Democratic North Carolina Gov. Roy Cooper and his attorney general are pushing the GOP-led state legislature to decriminalize possessing small amounts of marijuana following President Biden’s recent pardon of thousands who were convicted for the same offense under federal law.
“Conviction of simple possession can mar people’s records for life and maybe even prevent them from getting a job,” Cooper told a Friday task force meeting on racial equity and criminal justice. “The General Assembly didn’t pass your recommendations on this last session, but I believe they should. North Carolina should take steps to end this stigma.”
The governor established the task force in June 2020 amid the riots that took place nationwide in the wake of George Floyd’s death.
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The 24-member panel of law enforcement officers, attorneys, civil rights advocates and state officials recommended in their 2020 report that North Carolina state legislators replace the misdemeanor charge for possessing up to 1.5 ounces of marijuana with a civil offense akin to a traffic infraction. The Republican-controlled North Carolina General Assembly did not act on the task force’s recommendation.
Under current North Carolina law, possession of more than 0.5 ounces is punishable by up to 45 days in jail and up to $1,000 in fines, without exemptions for medical use. Possession of more than 1.5 ounces is classified as a felony.
North Carolina Attorney General Josh Stein echoed the governor’s position.
“People should not have a federal criminal record for something that is legal in an increasing number of states,” Stein said last Thursday. “Let’s act, and let’s get it right. That means decriminalizing adult use, expunging past convictions for simple possession, and including strong protections for kids, no advertising, state-controlled sales and putting N.C. farmers first.”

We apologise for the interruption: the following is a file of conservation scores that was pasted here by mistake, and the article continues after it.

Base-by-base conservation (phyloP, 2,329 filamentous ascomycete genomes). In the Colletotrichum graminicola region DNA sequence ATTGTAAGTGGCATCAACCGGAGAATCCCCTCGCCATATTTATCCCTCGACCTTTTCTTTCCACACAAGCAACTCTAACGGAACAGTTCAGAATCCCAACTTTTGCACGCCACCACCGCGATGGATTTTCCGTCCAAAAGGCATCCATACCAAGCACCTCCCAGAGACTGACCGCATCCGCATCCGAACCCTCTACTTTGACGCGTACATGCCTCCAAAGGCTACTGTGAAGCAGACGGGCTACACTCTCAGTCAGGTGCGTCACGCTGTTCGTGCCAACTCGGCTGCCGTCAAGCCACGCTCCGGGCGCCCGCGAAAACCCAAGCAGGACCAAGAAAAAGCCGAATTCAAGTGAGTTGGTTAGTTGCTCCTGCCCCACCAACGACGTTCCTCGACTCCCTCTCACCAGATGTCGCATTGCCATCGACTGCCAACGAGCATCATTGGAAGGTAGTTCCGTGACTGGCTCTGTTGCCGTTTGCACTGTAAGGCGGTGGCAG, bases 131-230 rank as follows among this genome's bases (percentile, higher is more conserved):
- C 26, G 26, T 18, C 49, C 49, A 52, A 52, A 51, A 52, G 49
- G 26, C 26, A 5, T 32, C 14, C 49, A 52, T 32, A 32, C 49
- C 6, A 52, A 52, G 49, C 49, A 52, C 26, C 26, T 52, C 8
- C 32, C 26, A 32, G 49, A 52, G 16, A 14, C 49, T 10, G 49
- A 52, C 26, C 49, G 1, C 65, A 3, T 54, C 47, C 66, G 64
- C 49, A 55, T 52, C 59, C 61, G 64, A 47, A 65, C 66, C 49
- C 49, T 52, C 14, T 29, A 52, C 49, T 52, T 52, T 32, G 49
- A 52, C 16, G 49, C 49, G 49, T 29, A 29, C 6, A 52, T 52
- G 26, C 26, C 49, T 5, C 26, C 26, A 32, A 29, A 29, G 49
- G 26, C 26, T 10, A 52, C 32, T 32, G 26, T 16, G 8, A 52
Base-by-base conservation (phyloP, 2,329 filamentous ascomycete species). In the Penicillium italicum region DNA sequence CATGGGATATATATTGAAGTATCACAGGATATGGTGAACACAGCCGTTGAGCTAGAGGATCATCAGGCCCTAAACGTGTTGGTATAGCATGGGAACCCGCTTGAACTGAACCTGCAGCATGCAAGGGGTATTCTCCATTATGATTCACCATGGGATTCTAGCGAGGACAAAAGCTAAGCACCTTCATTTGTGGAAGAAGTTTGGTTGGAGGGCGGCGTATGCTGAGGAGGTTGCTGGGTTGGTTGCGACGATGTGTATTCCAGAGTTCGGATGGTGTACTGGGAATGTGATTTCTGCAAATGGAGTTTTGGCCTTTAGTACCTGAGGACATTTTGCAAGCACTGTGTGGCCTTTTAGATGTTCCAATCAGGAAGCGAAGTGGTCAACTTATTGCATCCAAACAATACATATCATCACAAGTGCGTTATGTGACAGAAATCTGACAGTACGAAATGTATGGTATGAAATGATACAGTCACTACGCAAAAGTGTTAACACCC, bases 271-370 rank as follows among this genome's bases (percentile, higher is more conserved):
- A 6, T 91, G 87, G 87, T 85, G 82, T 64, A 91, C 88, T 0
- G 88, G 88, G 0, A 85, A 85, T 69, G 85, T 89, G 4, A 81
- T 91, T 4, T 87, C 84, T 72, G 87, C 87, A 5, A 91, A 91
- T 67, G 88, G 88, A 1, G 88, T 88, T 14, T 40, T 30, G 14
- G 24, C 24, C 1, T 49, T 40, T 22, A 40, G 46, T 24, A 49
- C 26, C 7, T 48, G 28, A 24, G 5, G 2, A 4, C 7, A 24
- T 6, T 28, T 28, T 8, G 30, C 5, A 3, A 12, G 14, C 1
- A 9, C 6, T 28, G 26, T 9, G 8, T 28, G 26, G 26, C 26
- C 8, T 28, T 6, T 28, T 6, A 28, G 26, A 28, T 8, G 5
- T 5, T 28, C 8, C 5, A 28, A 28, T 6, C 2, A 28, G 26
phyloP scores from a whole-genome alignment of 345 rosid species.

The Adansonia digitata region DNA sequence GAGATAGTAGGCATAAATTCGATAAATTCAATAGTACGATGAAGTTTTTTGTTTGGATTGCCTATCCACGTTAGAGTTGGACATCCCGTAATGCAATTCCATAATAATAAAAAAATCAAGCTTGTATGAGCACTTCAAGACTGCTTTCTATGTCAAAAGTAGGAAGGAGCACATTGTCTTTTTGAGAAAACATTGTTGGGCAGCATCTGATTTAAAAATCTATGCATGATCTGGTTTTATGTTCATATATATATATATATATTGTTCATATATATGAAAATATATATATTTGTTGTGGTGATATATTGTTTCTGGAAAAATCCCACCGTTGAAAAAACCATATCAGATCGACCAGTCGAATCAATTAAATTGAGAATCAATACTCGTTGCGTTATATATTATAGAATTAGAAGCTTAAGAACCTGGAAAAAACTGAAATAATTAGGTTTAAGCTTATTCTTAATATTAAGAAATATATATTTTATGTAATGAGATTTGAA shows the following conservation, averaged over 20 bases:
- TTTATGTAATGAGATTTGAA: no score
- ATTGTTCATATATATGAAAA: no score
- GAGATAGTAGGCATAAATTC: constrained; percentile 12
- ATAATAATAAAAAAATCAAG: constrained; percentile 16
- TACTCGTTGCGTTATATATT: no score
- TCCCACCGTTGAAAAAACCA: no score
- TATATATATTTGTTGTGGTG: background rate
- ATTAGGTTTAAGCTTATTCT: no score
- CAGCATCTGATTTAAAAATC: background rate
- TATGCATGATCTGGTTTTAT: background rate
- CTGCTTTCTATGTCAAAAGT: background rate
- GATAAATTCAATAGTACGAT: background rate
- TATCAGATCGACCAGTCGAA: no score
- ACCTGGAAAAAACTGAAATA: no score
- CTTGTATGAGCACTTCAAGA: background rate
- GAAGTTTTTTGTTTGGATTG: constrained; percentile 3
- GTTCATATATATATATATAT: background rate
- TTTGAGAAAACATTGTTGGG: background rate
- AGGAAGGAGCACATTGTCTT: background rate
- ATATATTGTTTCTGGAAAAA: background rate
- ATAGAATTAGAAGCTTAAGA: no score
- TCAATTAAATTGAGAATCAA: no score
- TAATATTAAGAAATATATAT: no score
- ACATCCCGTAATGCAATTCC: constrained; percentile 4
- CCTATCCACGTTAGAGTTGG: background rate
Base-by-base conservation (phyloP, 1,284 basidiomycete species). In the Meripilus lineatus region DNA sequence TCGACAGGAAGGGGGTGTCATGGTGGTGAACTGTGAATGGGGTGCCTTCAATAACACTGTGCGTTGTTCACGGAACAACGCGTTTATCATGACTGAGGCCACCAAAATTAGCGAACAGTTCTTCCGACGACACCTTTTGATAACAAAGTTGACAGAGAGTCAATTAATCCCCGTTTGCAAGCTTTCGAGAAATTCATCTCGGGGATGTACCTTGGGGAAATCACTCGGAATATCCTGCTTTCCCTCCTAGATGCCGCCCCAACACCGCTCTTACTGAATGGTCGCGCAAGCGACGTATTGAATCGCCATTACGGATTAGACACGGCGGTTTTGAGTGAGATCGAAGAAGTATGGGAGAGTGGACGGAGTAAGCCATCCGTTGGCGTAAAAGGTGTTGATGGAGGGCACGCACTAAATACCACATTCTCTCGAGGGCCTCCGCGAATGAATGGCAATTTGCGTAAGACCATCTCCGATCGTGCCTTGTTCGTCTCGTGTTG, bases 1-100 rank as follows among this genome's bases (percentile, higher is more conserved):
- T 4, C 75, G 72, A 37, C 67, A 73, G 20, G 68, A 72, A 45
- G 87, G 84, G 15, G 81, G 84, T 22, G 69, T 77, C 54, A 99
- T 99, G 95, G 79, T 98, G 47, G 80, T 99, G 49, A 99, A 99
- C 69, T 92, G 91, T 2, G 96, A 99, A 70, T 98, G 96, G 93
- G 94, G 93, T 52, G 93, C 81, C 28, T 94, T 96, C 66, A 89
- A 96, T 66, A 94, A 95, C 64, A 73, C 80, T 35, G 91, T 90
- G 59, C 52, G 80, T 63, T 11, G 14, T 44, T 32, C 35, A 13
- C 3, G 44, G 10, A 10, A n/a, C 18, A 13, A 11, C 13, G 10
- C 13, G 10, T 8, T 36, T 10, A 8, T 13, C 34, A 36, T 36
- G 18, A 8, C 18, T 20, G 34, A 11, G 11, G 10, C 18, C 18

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Cooper, who cannot seek re-election in 2024 because of term limits, also said he has asked lawyers to examine state law to determine if North Carolina can and should take further action to pardon such marijuana-based convictions. The North Carolina state Constitution provides the governor near-absolute pardoning power.
Following his pardon last week of thousands of Americans who faced federal marijuana possession charges, Biden called on governors to issue similar pardons for those convicted of state marijuana offenses, which comprise most possession cases. He acknowledged that drug charges disproportionately affect people of color.
“As I often said during my campaign for president, no one should be in jail just for using or possessing marijuana,” Biden said. “Sending people to prison for possessing marijuana has upended too many lives and incarcerated people for conduct that many states no longer prohibit.”
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No one is presently in federal prison for “simple possession” of the drug, the White House said, but the president hopes his pardon will assist thousands in overcoming potential obstacles to renting a home or getting a job. His pardon did not include those convicted of possessing marijuana with intent to distribute.
The Associated Press contributed to this report.